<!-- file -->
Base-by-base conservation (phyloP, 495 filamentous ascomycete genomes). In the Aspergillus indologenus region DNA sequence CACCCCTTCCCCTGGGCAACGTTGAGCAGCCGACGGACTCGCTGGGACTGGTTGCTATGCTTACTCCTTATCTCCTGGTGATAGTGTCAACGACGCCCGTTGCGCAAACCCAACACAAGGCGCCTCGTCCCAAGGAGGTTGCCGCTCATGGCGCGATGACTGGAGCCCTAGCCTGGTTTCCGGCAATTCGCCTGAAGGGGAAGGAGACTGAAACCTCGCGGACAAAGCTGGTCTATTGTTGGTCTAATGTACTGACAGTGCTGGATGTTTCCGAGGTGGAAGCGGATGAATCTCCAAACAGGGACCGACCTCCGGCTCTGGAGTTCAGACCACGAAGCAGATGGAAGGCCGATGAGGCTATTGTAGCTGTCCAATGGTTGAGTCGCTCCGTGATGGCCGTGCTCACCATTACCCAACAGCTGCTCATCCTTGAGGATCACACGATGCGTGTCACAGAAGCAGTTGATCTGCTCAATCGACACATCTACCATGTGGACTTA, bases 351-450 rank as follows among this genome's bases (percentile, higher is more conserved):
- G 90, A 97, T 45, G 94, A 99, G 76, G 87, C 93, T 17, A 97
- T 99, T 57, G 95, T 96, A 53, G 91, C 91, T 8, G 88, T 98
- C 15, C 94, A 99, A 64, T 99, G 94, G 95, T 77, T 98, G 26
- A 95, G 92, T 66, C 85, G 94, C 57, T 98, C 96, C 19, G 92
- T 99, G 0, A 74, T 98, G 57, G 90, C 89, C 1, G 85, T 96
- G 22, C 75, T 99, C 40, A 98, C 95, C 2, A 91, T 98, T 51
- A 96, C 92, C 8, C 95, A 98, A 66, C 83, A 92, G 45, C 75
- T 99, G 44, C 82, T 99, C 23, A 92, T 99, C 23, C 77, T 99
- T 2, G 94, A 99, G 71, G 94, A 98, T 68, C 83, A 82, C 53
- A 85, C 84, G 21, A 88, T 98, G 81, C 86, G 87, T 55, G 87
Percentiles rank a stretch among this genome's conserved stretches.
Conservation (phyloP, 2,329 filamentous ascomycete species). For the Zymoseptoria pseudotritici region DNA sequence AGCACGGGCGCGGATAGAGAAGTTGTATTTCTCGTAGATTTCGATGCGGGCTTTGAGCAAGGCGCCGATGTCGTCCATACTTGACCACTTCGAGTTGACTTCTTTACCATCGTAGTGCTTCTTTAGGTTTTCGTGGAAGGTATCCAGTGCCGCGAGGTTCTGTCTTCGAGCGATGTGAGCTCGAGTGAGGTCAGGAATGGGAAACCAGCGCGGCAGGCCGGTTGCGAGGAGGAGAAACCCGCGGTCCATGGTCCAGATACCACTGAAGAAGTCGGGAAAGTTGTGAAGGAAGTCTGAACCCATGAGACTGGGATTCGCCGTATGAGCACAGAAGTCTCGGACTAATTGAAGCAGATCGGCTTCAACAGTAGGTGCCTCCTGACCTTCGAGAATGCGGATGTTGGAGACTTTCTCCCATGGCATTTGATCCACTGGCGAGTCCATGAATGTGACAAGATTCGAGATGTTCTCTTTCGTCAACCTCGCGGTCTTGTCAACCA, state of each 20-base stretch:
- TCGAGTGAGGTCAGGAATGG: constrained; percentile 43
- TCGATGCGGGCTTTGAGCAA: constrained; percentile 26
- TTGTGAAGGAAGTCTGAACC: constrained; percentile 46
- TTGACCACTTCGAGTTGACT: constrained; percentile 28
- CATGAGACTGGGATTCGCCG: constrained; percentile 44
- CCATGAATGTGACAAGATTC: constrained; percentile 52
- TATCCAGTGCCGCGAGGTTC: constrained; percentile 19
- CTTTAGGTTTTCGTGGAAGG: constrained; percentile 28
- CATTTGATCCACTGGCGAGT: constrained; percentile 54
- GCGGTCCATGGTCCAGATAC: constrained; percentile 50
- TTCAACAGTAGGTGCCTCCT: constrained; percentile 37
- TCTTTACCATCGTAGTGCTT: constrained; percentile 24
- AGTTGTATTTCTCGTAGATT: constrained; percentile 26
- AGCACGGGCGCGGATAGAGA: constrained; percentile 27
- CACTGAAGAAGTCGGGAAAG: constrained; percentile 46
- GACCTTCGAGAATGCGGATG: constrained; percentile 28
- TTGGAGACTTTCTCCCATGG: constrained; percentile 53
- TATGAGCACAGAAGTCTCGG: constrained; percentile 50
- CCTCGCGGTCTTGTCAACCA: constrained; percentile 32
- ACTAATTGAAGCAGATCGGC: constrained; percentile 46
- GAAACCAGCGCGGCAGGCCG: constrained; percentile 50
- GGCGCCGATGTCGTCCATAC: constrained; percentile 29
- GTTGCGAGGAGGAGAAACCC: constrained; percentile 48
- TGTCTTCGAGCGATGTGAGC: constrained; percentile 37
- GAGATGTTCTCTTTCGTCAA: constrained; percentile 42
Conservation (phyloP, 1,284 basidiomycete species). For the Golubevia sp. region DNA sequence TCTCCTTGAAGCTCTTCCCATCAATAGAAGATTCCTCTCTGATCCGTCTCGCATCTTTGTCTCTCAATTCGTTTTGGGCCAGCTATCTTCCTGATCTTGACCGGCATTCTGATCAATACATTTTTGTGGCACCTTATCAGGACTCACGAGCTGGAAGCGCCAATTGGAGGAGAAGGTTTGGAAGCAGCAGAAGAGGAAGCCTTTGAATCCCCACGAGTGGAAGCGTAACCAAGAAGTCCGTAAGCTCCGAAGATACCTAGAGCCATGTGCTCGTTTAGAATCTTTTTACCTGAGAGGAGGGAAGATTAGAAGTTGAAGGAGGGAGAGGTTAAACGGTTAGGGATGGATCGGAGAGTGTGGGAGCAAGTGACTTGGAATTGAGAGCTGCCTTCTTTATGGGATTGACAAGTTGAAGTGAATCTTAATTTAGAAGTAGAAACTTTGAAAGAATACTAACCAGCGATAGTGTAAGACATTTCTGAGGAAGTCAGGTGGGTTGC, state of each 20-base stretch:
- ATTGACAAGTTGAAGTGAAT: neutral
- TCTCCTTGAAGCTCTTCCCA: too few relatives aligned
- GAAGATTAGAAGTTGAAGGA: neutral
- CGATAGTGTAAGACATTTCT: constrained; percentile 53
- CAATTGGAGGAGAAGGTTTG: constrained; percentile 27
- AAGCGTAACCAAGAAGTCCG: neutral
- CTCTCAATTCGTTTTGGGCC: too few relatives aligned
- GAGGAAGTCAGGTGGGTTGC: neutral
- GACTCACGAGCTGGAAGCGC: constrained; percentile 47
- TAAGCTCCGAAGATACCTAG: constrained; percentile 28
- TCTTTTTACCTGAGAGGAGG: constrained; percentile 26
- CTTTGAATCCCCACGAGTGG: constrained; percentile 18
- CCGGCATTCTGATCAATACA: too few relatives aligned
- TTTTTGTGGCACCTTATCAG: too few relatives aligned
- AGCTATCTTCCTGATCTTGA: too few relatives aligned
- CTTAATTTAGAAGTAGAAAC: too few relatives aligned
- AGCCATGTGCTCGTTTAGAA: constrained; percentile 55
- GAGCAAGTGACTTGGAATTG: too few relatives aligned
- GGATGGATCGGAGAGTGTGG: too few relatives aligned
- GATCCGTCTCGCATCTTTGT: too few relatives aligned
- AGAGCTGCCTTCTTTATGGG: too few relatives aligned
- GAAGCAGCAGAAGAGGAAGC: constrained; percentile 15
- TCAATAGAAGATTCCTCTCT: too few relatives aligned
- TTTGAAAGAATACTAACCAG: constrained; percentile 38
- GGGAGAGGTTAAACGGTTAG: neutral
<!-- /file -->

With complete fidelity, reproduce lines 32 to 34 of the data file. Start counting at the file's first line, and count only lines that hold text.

- CCTCGCGGTCTTGTCAACCA: constrained; percentile 32
- ACTAATTGAAGCAGATCGGC: constrained; percentile 46
- GAAACCAGCGCGGCAGGCCG: constrained; percentile 50